2008-07-09 15:22:38 UTC
This is related to the Christiane Kubrick interview. Big Kubrick week.
The letters of Stanley Kubrick
Page 1 of 3
(with Kirk Douglas, Laurence Olivier and Jean Simmons)
This was the film that would establish Kubrick as major force in
cinema. But not everyone was happy throughout filming.
June 5, 1959
To Laurence Olivier
Dear Larry, I am sorry the rushes were late yesterday and I was unable
to come by for that drink. I hope that when you see the finished film
you will be less disturbed about certain things than are now. In any
case, I should like to thank you for the decent way you have behaved
about the things with which you were in such disagreement. Good luck
and Best Regards, Stanley.
(with James Mason as Humbert and Sue Lyon as Lolita)
Olivier, who had originally agreed to star as Professor Humbert
Humbert if he could co-write the script, pulls out of the entire
December 15, 1959
To Stanley Kubrick from Laurence Olivier
Having scrutinised the book curiously and intensely during the last
week I do not feel my mind grasping a film conception of the subject
and I therefore don’t feel that I can very well bear the onus of the
responsibility of partnership in the script of a subject concerning
which strong doubts are so uppermost in my mind. These doubts come
from a conviction that the chief merit in the book lies in the
author’s brilliant original and witty descriptive powers and I can’t
see how this particular virtue is photographable. I fear that told in
terms of dialogue the subject would be reduced to the level of
pornography to which I’m afraid quite a few people already consign it.
I could not guarantee to myself that I would be much use in getting it
right and therefore cannot feel that I should guarantee to you that I
would play the part whatever happened. Full of admiration as I am for
the book my faith in it as a film subject is shaky.
Kubrick outlines the project to Peter Ustinov, perhaps with a view to
May 20, 1960
To Peter Ustinov
I think the most important thing to say about Lolita is that it is a
love story. A sad tender eventually heart-breaking story of passion-
love. Humbert’s love is a passion-love. It is in the tradition of the
middle ages, the tradition of courtly love, a love that is at once
scandalous, masochistic and tortured. It is a very different love than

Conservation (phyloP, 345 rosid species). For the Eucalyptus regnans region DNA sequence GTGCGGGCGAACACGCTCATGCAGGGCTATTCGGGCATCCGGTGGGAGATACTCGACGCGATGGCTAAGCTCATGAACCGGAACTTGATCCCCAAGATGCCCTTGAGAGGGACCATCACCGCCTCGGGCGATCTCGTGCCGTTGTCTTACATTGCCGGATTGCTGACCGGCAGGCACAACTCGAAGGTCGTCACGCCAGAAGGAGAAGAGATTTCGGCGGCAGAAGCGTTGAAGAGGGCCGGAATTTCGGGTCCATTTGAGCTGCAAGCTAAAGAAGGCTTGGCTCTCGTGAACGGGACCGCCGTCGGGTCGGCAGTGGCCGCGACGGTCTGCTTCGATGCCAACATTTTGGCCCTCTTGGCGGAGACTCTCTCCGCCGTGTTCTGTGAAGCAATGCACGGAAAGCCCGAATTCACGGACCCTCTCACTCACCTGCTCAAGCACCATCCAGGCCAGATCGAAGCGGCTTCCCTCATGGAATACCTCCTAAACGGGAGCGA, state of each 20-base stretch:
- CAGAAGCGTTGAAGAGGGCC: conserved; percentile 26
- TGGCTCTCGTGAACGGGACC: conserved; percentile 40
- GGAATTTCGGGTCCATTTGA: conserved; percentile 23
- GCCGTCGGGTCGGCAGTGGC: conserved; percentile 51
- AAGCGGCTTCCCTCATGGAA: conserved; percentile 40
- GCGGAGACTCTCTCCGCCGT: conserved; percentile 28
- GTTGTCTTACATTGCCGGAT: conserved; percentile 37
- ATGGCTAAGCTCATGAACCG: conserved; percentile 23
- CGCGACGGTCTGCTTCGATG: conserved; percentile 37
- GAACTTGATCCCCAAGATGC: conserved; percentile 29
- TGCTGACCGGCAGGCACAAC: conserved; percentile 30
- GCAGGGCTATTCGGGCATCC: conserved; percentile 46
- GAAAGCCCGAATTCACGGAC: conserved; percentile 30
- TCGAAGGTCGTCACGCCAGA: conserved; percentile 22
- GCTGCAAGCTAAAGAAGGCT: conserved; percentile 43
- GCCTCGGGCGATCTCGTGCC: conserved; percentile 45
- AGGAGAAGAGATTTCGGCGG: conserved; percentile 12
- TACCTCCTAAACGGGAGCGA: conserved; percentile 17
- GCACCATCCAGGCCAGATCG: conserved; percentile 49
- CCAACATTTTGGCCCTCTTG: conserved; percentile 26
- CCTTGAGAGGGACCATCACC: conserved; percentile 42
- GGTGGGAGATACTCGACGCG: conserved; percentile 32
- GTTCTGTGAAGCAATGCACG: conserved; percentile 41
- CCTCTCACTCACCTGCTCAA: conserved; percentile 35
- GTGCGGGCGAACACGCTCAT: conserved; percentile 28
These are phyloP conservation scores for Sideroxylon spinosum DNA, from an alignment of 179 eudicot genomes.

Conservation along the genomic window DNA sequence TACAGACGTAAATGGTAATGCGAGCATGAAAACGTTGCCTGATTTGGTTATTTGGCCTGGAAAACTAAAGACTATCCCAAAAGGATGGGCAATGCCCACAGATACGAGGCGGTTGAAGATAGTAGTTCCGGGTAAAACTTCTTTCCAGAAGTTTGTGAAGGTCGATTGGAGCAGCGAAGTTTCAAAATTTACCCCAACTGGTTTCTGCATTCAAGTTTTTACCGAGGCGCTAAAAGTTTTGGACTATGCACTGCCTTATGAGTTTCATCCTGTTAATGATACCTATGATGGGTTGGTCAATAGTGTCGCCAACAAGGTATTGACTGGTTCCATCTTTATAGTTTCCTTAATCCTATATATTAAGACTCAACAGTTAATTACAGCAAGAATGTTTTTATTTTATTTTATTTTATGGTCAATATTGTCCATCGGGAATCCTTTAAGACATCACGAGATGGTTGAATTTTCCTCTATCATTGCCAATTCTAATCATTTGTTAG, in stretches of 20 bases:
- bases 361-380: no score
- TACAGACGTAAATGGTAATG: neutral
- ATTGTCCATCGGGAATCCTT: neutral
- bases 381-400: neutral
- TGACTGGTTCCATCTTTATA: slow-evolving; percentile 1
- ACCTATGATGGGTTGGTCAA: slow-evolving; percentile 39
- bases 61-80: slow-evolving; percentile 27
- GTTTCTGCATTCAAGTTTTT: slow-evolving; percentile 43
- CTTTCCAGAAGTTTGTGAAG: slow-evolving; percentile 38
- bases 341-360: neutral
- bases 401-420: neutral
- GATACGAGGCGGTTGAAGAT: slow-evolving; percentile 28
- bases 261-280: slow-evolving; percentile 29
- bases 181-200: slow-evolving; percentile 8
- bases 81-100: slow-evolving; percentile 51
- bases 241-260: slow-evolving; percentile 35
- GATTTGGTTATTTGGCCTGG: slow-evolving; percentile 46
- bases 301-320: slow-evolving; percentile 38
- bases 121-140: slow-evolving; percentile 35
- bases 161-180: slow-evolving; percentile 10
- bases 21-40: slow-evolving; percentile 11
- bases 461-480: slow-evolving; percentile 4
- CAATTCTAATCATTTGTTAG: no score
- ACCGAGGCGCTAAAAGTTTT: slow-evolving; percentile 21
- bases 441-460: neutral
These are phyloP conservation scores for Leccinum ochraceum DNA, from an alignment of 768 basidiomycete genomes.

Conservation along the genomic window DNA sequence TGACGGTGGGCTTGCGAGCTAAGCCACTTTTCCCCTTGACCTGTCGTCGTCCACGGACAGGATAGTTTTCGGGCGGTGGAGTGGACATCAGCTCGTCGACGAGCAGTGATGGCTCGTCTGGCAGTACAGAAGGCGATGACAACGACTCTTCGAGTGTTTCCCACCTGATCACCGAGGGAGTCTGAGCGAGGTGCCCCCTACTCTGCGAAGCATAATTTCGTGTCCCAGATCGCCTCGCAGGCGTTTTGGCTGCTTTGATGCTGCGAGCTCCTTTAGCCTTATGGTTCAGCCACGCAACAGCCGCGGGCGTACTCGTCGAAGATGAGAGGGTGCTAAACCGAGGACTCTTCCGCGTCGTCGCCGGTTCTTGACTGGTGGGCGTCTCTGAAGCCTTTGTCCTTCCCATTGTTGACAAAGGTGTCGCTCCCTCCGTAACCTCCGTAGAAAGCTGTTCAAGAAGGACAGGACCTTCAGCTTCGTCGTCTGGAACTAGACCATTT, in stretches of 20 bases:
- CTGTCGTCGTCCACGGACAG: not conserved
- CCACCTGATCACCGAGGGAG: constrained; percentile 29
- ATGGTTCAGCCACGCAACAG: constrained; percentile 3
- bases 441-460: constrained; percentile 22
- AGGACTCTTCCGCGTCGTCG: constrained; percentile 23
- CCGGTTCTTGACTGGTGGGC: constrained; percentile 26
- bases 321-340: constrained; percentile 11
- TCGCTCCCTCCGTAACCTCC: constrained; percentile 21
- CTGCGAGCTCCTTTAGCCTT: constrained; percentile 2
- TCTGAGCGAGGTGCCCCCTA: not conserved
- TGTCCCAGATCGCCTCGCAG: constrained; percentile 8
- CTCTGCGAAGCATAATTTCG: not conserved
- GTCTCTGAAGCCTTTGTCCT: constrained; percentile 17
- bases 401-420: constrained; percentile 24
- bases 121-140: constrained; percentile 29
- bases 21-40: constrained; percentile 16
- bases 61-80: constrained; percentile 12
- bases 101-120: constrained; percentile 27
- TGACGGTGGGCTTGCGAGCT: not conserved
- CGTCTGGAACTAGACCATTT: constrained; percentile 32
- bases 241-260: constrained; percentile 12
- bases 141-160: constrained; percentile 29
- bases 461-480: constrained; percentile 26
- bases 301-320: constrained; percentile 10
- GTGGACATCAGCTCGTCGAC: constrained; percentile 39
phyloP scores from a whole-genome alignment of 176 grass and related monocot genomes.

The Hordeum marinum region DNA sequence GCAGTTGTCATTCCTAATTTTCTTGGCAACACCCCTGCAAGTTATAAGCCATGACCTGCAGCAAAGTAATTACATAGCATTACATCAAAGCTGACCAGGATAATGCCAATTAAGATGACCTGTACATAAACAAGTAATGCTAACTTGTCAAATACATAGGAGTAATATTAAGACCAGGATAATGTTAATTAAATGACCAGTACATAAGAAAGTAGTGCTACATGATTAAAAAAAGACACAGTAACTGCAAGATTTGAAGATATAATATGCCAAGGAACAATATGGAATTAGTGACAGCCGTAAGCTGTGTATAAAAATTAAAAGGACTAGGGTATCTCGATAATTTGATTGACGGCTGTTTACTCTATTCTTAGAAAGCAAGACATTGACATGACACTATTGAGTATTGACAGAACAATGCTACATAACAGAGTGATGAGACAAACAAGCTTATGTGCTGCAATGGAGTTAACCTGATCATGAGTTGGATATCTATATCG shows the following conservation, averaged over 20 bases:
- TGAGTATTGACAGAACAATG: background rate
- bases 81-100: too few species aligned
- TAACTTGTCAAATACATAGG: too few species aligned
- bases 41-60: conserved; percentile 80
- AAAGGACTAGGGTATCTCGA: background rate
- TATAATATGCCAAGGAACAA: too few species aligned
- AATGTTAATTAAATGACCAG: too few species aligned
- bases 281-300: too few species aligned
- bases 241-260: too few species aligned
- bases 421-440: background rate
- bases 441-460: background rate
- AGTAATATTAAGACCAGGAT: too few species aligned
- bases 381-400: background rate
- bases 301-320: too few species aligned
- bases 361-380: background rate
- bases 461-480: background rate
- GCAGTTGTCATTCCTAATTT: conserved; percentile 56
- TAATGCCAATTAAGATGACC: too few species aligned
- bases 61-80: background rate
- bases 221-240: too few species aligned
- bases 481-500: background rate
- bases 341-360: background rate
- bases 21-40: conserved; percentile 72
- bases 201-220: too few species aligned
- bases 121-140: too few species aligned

the modern ideal, where the values are placed in “maturity”,
“togetherness” and “health”. The literal meaning of the word passion
will quickly suggest how far from the modern ideal it is. The passion-
lover is sick with his love. His passion fills his entire being to the
total exclusion of everything else. He expects his mistress to make
him suffer and submits willingly to her cruelty and enslavement... the
censorship thing does not concern me very much. The film will be
fairly innocent as far as what the eye will see.
And Kubrick shows that he is against “sexing up” the film for more
liberal European audiences.
October 3, 1961
To Eliot Hyman, Lolita’s executive producer
Dear Eliot, RE: Addition Humbert crawling into bed segment. Needless
to say the confusion and chances for screw-ups don’t seem to balance
the questionable gain of the sequence. The people who will be
disappointed that Lolita is not a filthy picture with slobber love
scenes, semi-nudity and outrageous postures will not be appeased,
while on the other hand there are some people who will be horrified,
shocked and offended by this sequence which is not in the same genre
of the film. Artistically it contributes nothing that would otherwise
be lacking. I would strongly recommend that we drop the idea.
DR STRANGELOVE OR: HOW I LEARNED TO STOP WORRYING AND LOVE THE BOMB,
1964 (with Peter Sellers as Dr Strangelove)
In pre-production, and casting matters arise, but Kubrick ever has his
eye on the money.
November 19, 1962
To James Harris, producer
Thanks very much for the Gene Kelly matter. I think he’ll be a
fabulous off-beat choice if we can work things out with him. Please